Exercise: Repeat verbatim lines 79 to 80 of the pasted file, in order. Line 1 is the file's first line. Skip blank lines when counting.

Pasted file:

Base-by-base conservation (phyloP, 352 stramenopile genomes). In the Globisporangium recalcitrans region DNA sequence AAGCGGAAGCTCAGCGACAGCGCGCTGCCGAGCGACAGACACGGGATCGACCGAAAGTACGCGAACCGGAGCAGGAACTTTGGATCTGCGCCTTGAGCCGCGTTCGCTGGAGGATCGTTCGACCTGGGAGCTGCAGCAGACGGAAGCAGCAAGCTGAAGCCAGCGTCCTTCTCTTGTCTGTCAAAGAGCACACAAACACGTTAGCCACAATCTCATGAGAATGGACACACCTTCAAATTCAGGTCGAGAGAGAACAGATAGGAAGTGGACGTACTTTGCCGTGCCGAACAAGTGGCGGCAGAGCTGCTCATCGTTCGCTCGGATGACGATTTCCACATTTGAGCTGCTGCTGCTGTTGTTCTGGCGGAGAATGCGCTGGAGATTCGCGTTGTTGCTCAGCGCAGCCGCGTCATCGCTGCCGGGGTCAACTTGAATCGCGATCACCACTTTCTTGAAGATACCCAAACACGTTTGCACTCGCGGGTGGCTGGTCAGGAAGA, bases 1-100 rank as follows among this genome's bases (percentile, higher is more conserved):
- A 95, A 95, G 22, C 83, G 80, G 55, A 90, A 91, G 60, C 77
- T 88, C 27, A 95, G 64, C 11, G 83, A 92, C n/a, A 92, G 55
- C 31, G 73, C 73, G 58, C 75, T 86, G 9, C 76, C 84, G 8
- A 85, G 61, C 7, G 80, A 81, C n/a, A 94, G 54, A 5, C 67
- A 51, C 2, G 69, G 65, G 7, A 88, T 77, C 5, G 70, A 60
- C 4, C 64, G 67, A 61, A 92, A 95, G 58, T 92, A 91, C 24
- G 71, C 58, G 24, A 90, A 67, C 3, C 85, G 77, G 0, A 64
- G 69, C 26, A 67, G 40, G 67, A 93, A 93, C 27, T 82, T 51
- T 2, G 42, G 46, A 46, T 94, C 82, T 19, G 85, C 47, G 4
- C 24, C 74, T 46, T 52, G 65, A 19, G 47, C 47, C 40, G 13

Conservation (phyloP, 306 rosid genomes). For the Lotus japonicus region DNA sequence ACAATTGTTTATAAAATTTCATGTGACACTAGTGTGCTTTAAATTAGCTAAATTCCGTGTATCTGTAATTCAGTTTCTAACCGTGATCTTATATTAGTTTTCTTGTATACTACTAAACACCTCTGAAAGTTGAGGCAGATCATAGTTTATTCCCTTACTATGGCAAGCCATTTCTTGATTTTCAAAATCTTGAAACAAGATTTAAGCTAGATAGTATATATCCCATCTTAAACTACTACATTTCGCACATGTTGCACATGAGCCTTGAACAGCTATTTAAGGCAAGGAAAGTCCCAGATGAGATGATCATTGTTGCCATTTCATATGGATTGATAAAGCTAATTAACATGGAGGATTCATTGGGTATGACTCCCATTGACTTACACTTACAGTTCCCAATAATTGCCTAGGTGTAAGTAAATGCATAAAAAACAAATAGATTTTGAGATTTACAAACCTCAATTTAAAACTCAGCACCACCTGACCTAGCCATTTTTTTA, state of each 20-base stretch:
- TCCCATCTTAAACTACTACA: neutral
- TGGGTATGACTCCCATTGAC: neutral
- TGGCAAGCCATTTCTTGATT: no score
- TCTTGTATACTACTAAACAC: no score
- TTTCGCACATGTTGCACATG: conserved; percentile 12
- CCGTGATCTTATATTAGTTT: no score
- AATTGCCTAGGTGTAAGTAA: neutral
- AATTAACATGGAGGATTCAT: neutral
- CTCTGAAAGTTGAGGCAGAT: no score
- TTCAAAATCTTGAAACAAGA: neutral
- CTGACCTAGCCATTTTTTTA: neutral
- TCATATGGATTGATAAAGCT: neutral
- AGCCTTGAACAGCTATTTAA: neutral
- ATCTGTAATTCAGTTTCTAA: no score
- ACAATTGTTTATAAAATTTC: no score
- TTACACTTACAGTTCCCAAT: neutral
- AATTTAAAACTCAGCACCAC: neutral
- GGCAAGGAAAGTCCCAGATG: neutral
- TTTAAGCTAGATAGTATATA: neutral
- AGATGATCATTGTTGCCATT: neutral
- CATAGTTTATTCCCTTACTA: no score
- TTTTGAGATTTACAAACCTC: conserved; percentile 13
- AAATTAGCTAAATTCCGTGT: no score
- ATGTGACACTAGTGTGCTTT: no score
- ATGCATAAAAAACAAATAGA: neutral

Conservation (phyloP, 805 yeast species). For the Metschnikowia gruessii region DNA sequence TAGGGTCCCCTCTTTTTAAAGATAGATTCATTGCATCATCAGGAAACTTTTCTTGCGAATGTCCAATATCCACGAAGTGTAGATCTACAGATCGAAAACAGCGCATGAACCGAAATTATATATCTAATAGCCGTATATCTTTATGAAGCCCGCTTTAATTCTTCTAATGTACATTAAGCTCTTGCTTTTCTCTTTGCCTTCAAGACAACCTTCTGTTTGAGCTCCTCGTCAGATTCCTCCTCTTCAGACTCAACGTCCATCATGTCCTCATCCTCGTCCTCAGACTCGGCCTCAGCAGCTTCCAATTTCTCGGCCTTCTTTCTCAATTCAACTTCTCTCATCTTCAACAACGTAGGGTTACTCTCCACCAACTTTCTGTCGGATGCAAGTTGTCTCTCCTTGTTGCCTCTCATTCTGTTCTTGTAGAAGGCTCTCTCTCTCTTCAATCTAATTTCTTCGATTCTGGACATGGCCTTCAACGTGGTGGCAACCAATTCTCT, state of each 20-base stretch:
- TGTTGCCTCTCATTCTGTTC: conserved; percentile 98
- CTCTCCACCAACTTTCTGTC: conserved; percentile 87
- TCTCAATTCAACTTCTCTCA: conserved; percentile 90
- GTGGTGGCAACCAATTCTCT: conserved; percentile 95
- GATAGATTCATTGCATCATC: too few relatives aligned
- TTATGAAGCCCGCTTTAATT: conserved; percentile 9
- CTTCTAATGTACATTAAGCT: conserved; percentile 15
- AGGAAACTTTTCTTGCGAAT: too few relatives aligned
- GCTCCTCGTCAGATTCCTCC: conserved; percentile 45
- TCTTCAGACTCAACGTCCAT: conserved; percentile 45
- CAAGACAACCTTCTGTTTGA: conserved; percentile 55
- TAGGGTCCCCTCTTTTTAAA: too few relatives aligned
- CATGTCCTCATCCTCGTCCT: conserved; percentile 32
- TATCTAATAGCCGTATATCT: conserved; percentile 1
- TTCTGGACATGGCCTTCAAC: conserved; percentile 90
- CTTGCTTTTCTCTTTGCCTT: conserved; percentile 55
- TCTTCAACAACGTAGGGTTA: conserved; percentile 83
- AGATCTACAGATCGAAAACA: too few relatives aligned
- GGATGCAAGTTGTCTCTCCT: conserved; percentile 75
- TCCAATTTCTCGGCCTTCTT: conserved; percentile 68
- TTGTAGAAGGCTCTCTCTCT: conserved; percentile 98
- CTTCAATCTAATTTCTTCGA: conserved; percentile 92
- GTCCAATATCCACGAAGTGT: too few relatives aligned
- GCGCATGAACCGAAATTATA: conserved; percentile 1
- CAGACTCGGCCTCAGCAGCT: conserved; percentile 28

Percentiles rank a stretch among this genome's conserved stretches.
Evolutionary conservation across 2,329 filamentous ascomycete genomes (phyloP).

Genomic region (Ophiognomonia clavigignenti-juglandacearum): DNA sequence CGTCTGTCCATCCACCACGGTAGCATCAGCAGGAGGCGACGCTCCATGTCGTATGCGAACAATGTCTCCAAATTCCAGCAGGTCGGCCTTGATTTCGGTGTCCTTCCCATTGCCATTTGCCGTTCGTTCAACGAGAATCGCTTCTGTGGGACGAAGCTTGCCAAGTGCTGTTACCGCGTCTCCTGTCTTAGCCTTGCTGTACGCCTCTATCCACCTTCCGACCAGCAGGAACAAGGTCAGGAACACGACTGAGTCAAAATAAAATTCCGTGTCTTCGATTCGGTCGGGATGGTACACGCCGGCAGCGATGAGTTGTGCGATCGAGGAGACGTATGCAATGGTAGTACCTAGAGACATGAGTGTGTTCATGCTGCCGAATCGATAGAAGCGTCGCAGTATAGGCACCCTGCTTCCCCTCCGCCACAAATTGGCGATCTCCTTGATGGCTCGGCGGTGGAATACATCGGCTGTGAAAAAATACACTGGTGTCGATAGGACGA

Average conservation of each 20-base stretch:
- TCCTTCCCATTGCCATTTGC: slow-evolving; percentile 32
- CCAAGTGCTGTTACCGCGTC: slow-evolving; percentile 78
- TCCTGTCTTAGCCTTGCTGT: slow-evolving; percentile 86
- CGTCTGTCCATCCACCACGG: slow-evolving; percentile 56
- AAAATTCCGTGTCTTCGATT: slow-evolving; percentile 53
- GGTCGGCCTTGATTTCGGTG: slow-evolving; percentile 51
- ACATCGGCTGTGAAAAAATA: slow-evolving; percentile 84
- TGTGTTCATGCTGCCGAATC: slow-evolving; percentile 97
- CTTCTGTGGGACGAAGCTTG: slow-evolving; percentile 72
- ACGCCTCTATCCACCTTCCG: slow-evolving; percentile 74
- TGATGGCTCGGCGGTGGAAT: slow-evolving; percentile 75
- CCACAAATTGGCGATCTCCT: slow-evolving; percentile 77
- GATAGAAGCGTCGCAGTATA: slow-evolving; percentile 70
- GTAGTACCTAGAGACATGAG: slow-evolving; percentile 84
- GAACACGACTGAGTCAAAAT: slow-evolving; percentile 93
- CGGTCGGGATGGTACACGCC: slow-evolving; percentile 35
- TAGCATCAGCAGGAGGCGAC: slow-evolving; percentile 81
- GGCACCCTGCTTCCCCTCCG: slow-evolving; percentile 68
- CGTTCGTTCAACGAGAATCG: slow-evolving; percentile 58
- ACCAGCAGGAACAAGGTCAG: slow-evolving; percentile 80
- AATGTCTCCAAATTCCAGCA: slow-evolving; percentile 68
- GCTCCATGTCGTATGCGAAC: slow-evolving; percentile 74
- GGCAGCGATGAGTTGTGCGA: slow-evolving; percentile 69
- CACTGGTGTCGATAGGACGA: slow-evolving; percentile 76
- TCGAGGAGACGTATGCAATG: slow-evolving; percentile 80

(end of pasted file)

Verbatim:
- CCACAAATTGGCGATCTCCT: slow-evolving; percentile 77
- GATAGAAGCGTCGCAGTATA: slow-evolving; percentile 70